Chemotherapy-Induced Cognitive Impairment: Cultural Considerations (#63)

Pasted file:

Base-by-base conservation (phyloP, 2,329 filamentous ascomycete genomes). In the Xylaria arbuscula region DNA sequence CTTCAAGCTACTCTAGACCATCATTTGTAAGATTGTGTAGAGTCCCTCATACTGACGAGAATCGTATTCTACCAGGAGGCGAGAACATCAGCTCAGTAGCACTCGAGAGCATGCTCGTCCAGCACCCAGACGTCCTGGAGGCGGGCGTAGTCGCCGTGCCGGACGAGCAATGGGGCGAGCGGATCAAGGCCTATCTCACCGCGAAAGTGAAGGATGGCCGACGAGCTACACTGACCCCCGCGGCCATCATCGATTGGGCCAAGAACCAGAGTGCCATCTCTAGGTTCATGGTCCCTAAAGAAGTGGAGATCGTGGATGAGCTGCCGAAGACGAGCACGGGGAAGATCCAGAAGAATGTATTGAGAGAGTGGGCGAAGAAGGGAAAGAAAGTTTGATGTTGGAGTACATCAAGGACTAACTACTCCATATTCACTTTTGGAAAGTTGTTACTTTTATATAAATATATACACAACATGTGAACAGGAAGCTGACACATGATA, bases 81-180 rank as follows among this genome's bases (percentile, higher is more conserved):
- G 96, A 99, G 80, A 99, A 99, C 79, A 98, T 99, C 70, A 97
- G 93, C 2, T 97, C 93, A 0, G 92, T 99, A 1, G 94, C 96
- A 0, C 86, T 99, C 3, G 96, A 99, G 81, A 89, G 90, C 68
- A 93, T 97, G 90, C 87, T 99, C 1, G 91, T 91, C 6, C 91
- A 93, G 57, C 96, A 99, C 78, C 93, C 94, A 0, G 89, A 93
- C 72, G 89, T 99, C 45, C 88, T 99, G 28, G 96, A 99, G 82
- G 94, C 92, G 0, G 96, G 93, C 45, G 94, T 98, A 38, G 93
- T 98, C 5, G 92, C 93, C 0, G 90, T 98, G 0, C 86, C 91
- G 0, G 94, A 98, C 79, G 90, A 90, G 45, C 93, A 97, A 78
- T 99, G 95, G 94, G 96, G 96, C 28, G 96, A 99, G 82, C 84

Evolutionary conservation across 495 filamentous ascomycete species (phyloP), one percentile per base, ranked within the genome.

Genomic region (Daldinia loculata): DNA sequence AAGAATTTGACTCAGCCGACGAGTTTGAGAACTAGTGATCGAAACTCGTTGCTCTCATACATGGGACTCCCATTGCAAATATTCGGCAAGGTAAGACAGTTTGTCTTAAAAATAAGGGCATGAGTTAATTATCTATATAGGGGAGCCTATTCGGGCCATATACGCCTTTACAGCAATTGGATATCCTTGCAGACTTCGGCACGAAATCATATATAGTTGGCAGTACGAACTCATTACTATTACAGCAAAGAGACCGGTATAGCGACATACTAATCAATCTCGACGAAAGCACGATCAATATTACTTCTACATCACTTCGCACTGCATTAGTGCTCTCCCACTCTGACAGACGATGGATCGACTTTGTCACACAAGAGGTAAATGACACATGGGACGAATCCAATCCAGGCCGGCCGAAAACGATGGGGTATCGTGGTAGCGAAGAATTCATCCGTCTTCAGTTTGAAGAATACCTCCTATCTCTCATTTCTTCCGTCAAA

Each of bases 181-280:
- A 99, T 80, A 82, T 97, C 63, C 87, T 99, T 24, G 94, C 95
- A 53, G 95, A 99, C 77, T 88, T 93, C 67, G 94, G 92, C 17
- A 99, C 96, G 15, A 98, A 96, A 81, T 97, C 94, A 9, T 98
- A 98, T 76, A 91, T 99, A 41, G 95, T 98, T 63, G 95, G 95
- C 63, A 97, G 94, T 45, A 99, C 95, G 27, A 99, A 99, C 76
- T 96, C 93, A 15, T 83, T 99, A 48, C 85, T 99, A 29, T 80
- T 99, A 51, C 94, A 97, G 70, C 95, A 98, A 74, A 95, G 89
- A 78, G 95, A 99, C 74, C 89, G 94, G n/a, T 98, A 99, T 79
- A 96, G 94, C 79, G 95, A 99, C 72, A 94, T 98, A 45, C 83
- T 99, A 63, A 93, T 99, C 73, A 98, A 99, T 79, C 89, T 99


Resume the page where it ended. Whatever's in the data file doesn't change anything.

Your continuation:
Research has demonstrated that one’s personal experience, including the culture in which one is raised, may have an impact on one’s cognitive and social processes. Cross-cultural research has also demonstrated that cultural differences can influence episodic memory and cognitive correlates across ethnic groups. Hence, as one evaluates whether chemotherapy is able to induce cognitive impairment, one must understand and appreciate the cultural considerations. In this talk, we will evaluate this important issue through three studies that were conducted within the Asian setting. This includes: (1) a qualitative study which was conducted to gather in-depth descriptions from multiethnic Asian breast cancer patients on their perception and experience of cognitive changes after cancer treatment, as well as the impact on their family, working lives and their coping strategies; (2) a methodological study which was conducted to evaluate the psychometric properties and measurement equivalence of the English and Chinese Versions of the Functional Assessment of Cancer Therapy – Cognitive (FACT-Cog) in Asian Breast Cancer Patients and (3) a cross-sectional survey which was designed to assess oncology practitioners’ perceptions of cognitive changes in Asian Cancer Patients.